Sage 4.0.2 released

Sage 4.0.2 was released on June 18th, 2009. For the official, comprehensive release note, please refer to sage-4.0.2.txt. The following points are some of the foci of this release:

  • Upgrade NumPy, SciPy, Singular, and FLINT to latest upstream releases.
  • A script to automate the testing and merging of tickets.
  • LaTeX output for combinatorial graphs.
  • New features for linear algebra include Hermite normal form over principal ideal domains.
  • New features for number theory include elliptic curve isogeny, and local and global heights for number fields.

The following people made their first contribution in this release:

  1. Fidel Barrera Cruz
  2. Jerome Lefebvre

Here is a summary of main features in this release, categorized under various headings:

Algebra

  • Correct precision bound in hilbert_class_polynomial() and miscellaneous new functions (John Cremona) — The two new functions are elliptic_j() in sage/functions/special.py, and is_primitive() in the class BinaryQF of sage/quadratic_forms/binary_qf.py. The function elliptic_j(z) returns the elliptic modular j-function evaluated at z. The function is_primitive() determines whether the binary quadratic form ax^2 + bxy + cy^2 satisfies \gcd(a,b,c) = 1, i.e. that it is primitive. Here are some examples on using these new functions:
    sage: elliptic_j(CC(i))
    1728.00000000000
    sage: elliptic_j(sqrt(-2.0))
    8000.00000000000
    sage: Q = BinaryQF([6,3,9])
    sage: Q.is_primitive()
    False
    sage: Q = BinaryQF([1,1,1])
    sage: Q.is_primitive()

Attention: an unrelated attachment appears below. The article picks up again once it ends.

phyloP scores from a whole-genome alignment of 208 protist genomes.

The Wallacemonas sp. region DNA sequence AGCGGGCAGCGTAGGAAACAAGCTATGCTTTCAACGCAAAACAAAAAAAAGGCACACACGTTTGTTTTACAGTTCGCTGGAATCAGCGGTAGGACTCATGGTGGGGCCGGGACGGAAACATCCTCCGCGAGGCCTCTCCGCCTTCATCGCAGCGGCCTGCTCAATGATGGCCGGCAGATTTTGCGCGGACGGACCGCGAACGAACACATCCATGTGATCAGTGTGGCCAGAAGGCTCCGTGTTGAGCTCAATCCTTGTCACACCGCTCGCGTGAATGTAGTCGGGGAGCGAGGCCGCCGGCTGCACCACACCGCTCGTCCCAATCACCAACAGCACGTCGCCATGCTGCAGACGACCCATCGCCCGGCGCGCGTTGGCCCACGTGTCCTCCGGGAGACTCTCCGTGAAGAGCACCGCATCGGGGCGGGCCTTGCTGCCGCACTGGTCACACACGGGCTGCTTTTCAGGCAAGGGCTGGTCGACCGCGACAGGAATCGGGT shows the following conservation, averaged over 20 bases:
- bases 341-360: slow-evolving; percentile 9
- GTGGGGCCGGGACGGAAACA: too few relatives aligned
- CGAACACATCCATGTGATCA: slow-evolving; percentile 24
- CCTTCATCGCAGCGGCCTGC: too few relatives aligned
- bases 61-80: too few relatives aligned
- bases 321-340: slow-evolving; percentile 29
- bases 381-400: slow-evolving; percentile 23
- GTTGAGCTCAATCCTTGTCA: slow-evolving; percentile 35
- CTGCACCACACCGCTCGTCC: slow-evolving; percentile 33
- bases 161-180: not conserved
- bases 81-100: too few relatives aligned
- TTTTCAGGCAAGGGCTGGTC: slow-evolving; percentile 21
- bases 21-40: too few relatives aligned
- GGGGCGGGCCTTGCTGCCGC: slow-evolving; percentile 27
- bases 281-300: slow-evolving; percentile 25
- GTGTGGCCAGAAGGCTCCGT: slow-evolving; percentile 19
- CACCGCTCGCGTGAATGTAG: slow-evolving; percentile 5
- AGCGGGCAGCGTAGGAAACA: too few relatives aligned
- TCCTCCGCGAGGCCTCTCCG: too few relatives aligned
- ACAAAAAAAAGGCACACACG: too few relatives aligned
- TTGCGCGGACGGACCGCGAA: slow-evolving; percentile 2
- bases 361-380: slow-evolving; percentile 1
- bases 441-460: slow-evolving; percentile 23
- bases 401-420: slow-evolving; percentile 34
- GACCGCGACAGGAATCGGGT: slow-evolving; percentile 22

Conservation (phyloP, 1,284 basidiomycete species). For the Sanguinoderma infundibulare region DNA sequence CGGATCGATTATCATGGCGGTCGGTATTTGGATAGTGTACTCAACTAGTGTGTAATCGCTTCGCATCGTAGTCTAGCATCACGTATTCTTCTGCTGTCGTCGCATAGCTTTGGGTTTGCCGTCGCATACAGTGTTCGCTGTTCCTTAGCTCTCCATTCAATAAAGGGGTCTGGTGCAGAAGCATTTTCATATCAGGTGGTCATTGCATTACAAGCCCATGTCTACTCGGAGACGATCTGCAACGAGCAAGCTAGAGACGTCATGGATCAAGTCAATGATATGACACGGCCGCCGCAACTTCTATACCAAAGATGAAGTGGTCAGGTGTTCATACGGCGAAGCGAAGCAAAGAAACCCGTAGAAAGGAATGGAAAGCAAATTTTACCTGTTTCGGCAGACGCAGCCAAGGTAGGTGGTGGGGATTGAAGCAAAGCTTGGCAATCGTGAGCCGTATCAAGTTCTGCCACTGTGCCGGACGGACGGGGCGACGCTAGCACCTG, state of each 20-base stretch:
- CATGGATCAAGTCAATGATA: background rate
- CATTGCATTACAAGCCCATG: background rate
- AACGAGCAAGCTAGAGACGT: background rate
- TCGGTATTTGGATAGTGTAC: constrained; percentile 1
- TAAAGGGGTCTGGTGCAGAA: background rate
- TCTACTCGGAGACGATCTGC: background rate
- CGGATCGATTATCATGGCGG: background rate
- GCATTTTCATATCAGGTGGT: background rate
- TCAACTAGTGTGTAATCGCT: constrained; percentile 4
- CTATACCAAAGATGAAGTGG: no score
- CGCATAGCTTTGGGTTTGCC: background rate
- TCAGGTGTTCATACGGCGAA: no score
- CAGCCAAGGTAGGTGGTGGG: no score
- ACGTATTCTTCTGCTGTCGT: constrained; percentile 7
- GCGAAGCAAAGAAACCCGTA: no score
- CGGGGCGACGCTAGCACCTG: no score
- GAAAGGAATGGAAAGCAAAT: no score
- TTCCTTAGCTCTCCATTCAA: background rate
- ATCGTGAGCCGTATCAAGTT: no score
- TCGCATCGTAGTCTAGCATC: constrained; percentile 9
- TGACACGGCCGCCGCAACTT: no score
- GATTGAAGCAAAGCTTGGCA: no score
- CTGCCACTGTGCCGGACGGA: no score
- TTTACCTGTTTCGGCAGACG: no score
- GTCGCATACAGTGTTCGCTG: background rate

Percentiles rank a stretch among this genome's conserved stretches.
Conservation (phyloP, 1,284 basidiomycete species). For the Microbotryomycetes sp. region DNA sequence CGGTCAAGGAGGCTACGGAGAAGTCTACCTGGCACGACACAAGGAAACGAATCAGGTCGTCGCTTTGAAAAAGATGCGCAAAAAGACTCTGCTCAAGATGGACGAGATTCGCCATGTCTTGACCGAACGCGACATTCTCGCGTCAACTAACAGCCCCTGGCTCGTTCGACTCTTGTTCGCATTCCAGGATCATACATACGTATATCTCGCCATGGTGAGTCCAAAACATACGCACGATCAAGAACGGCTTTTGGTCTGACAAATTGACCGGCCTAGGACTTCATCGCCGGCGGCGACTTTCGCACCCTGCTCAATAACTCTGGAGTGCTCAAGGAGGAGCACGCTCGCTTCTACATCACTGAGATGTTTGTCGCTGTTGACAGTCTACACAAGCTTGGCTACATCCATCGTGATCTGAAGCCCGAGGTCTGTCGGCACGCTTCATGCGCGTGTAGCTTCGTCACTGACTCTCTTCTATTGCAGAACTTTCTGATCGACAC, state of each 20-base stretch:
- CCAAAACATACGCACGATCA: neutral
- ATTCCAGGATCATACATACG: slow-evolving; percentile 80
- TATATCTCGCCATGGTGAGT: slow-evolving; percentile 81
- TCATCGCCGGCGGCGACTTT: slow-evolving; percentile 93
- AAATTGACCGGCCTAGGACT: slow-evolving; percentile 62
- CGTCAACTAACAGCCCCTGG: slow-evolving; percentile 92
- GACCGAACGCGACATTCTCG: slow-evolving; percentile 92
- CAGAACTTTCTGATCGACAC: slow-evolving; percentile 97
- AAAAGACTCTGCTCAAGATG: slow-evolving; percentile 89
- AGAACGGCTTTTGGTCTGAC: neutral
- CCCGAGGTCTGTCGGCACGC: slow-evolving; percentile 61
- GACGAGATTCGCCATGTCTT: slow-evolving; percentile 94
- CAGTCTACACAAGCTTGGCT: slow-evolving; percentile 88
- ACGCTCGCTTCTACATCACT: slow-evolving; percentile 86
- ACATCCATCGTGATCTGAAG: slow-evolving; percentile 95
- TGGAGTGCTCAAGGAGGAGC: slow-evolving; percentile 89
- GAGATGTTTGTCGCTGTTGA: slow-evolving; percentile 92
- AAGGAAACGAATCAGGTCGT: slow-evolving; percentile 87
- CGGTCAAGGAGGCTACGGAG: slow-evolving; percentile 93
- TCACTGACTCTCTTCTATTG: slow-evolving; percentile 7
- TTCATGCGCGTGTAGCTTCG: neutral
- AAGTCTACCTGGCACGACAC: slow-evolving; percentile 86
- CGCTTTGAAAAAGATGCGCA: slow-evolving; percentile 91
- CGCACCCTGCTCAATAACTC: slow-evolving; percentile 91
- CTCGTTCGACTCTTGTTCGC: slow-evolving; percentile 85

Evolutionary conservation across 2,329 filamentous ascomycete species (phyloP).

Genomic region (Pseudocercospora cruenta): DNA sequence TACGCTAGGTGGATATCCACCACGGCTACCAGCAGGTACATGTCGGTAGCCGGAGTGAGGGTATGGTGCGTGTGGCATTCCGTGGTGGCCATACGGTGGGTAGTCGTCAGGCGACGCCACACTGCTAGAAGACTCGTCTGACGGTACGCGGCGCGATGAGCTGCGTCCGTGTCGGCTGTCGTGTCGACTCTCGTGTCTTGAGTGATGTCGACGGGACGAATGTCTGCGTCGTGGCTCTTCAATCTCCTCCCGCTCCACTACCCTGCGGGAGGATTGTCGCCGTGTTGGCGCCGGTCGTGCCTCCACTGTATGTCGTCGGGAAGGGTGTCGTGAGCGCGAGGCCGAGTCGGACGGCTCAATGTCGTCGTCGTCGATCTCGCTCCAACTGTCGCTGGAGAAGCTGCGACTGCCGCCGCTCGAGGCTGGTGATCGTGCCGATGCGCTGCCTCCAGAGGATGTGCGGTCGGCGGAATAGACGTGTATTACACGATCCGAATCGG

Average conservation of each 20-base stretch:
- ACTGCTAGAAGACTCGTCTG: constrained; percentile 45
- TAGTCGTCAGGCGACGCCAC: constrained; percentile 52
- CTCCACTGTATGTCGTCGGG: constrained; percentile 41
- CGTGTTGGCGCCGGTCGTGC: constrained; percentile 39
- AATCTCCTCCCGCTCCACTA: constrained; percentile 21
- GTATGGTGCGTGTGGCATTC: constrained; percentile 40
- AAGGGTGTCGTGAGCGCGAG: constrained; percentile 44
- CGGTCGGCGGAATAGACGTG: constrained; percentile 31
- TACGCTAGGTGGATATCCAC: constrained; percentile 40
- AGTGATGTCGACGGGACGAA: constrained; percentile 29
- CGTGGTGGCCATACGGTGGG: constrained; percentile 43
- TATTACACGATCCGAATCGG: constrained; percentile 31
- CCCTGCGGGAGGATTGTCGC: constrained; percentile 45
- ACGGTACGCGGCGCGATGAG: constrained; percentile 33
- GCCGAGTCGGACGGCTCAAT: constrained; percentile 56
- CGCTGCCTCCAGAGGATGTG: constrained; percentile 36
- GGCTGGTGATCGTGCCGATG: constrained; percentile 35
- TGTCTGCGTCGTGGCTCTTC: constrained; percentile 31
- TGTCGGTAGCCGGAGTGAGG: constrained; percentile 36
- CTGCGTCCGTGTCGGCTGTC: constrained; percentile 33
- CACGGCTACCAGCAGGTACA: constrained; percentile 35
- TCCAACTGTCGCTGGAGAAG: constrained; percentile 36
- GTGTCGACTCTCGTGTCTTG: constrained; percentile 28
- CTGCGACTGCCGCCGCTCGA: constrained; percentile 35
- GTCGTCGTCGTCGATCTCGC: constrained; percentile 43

True
    
  • Efficient Lagrange interpolation polynomial (Yann Laigle-Chapuy) — Calculating the Lagrange interpolation polynomial of a set of points is now up to 48% faster than previously. The following timing statistics were obtained using the machine sage.math:
    # BEFORE
    
    sage: R = PolynomialRing(QQ, 'x')
    sage: %timeit R.lagrange_polynomial([(0,1),(2,2),(3,-2),(-4,9)])
    1000 loops, best of 3: 824 µs per loop
    sage: R.lagrange_polynomial([(0,1),(2,2),(3,-2),(-4,9)])
    -23/84*x^3 - 11/84*x^2 + 13/7*x + 1
    sage: R = PolynomialRing(GF(2**3,'a'), 'x')
    sage: a = R.base_ring().gen()
    sage: timeit("R.lagrange_polynomial([(a^2+a,a),(a,1),(a^2,a^2+a+1)])")
    625 loops, best of 3: 111 µs per loop
    sage: R.lagrange_polynomial([(a^2+a,a),(a,1),(a^2,a^2+a+1)])
    a^2*x^2 + a^2*x + a^2
    
    
    # AFTER
    
    sage: R = PolynomialRing(QQ, 'x')
    sage: %timeit R.lagrange_polynomial([(0,1),(2,2),(3,-2),(-4,9)])
    1000 loops, best of 3: 425 µs per loop
    sage: R.lagrange_polynomial([(0,1),(2,2),(3,-2),(-4,9)])
    -23/84*x^3 - 11/84*x^2 + 13/7*x + 1
    sage: R = PolynomialRing(GF(2**3,'a'), 'x')
    sage: a = R.base_ring().gen()